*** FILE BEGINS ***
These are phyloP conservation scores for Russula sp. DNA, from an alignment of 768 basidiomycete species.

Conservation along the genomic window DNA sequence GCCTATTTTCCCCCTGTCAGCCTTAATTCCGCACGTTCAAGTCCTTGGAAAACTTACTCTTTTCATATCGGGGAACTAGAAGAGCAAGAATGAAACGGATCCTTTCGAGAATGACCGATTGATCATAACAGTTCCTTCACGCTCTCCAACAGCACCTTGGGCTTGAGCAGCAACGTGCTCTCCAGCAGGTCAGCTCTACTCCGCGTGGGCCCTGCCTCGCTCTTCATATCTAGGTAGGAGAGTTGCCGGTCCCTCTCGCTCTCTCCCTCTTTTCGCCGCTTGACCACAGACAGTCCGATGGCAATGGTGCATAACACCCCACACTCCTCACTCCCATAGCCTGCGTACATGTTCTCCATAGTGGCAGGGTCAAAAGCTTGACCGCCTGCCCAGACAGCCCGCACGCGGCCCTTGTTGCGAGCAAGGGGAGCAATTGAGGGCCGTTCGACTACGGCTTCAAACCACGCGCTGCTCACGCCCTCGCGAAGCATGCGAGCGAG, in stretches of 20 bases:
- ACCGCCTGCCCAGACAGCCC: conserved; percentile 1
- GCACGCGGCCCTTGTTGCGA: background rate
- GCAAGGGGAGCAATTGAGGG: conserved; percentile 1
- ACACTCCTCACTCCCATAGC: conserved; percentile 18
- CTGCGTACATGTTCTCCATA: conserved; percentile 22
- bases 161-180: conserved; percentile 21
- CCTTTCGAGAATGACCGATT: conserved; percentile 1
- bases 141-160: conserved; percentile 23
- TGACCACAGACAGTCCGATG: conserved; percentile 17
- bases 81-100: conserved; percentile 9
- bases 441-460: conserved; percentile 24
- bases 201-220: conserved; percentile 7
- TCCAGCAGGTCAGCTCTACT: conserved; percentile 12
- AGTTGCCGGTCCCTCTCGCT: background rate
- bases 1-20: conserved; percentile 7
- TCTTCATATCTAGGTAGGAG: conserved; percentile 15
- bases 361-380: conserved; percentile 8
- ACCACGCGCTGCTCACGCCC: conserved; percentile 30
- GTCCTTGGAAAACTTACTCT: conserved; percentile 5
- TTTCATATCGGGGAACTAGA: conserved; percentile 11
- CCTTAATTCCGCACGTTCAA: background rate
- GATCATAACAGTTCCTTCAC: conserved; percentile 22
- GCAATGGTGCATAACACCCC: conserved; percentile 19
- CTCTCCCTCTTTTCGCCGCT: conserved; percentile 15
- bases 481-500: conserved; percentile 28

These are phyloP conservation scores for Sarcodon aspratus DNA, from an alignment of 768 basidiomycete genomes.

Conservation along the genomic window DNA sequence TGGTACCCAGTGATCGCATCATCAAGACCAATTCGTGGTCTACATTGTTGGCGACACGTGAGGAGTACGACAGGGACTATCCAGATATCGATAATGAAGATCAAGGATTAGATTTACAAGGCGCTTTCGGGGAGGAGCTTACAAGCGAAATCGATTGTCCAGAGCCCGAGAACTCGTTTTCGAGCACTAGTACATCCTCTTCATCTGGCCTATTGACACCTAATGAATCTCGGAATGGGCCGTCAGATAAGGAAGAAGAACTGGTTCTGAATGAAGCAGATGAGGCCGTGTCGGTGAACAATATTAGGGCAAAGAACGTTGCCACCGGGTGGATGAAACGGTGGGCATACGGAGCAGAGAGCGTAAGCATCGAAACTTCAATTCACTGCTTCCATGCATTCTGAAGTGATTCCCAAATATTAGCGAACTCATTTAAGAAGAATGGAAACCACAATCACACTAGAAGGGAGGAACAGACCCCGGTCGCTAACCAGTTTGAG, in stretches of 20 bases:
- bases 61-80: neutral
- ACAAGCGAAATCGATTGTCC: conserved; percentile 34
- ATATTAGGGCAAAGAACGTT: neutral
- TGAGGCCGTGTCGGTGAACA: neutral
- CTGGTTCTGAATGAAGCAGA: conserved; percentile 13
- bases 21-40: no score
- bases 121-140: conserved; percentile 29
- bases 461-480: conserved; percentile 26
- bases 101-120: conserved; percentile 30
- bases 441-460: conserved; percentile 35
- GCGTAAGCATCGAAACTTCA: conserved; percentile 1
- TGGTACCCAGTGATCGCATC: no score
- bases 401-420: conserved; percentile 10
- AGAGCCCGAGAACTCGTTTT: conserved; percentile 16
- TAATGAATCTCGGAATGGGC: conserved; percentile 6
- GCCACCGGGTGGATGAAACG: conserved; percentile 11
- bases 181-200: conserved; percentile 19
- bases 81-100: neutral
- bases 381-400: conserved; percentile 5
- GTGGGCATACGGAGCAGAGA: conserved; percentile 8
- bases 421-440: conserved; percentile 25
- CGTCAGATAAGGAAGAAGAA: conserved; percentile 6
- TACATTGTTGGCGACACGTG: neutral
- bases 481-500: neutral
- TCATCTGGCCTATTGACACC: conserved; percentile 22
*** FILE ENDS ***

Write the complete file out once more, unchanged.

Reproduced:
These are phyloP conservation scores for Russula sp. DNA, from an alignment of 768 basidiomycete species.

Conservation along the genomic window DNA sequence GCCTATTTTCCCCCTGTCAGCCTTAATTCCGCACGTTCAAGTCCTTGGAAAACTTACTCTTTTCATATCGGGGAACTAGAAGAGCAAGAATGAAACGGATCCTTTCGAGAATGACCGATTGATCATAACAGTTCCTTCACGCTCTCCAACAGCACCTTGGGCTTGAGCAGCAACGTGCTCTCCAGCAGGTCAGCTCTACTCCGCGTGGGCCCTGCCTCGCTCTTCATATCTAGGTAGGAGAGTTGCCGGTCCCTCTCGCTCTCTCCCTCTTTTCGCCGCTTGACCACAGACAGTCCGATGGCAATGGTGCATAACACCCCACACTCCTCACTCCCATAGCCTGCGTACATGTTCTCCATAGTGGCAGGGTCAAAAGCTTGACCGCCTGCCCAGACAGCCCGCACGCGGCCCTTGTTGCGAGCAAGGGGAGCAATTGAGGGCCGTTCGACTACGGCTTCAAACCACGCGCTGCTCACGCCCTCGCGAAGCATGCGAGCGAG, in stretches of 20 bases:
- ACCGCCTGCCCAGACAGCCC: conserved; percentile 1
- GCACGCGGCCCTTGTTGCGA: background rate
- GCAAGGGGAGCAATTGAGGG: conserved; percentile 1
- ACACTCCTCACTCCCATAGC: conserved; percentile 18
- CTGCGTACATGTTCTCCATA: conserved; percentile 22
- bases 161-180: conserved; percentile 21
- CCTTTCGAGAATGACCGATT: conserved; percentile 1
- bases 141-160: conserved; percentile 23
- TGACCACAGACAGTCCGATG: conserved; percentile 17
- bases 81-100: conserved; percentile 9
- bases 441-460: conserved; percentile 24
- bases 201-220: conserved; percentile 7
- TCCAGCAGGTCAGCTCTACT: conserved; percentile 12
- AGTTGCCGGTCCCTCTCGCT: background rate
- bases 1-20: conserved; percentile 7
- TCTTCATATCTAGGTAGGAG: conserved; percentile 15
- bases 361-380: conserved; percentile 8
- ACCACGCGCTGCTCACGCCC: conserved; percentile 30
- GTCCTTGGAAAACTTACTCT: conserved; percentile 5
- TTTCATATCGGGGAACTAGA: conserved; percentile 11
- CCTTAATTCCGCACGTTCAA: background rate
- GATCATAACAGTTCCTTCAC: conserved; percentile 22
- GCAATGGTGCATAACACCCC: conserved; percentile 19
- CTCTCCCTCTTTTCGCCGCT: conserved; percentile 15
- bases 481-500: conserved; percentile 28

These are phyloP conservation scores for Sarcodon aspratus DNA, from an alignment of 768 basidiomycete genomes.

Conservation along the genomic window DNA sequence TGGTACCCAGTGATCGCATCATCAAGACCAATTCGTGGTCTACATTGTTGGCGACACGTGAGGAGTACGACAGGGACTATCCAGATATCGATAATGAAGATCAAGGATTAGATTTACAAGGCGCTTTCGGGGAGGAGCTTACAAGCGAAATCGATTGTCCAGAGCCCGAGAACTCGTTTTCGAGCACTAGTACATCCTCTTCATCTGGCCTATTGACACCTAATGAATCTCGGAATGGGCCGTCAGATAAGGAAGAAGAACTGGTTCTGAATGAAGCAGATGAGGCCGTGTCGGTGAACAATATTAGGGCAAAGAACGTTGCCACCGGGTGGATGAAACGGTGGGCATACGGAGCAGAGAGCGTAAGCATCGAAACTTCAATTCACTGCTTCCATGCATTCTGAAGTGATTCCCAAATATTAGCGAACTCATTTAAGAAGAATGGAAACCACAATCACACTAGAAGGGAGGAACAGACCCCGGTCGCTAACCAGTTTGAG, in stretches of 20 bases:
- bases 61-80: neutral
- ACAAGCGAAATCGATTGTCC: conserved; percentile 34
- ATATTAGGGCAAAGAACGTT: neutral
- TGAGGCCGTGTCGGTGAACA: neutral
- CTGGTTCTGAATGAAGCAGA: conserved; percentile 13
- bases 21-40: no score
- bases 121-140: conserved; percentile 29
- bases 461-480: conserved; percentile 26
- bases 101-120: conserved; percentile 30
- bases 441-460: conserved; percentile 35
- GCGTAAGCATCGAAACTTCA: conserved; percentile 1
- TGGTACCCAGTGATCGCATC: no score
- bases 401-420: conserved; percentile 10
- AGAGCCCGAGAACTCGTTTT: conserved; percentile 16
- TAATGAATCTCGGAATGGGC: conserved; percentile 6
- GCCACCGGGTGGATGAAACG: conserved; percentile 11
- bases 181-200: conserved; percentile 19
- bases 81-100: neutral
- bases 381-400: conserved; percentile 5
- GTGGGCATACGGAGCAGAGA: conserved; percentile 8
- bases 421-440: conserved; percentile 25
- CGTCAGATAAGGAAGAAGAA: conserved; percentile 6
- TACATTGTTGGCGACACGTG: neutral
- bases 481-500: neutral
- TCATCTGGCCTATTGACACC: conserved; percentile 22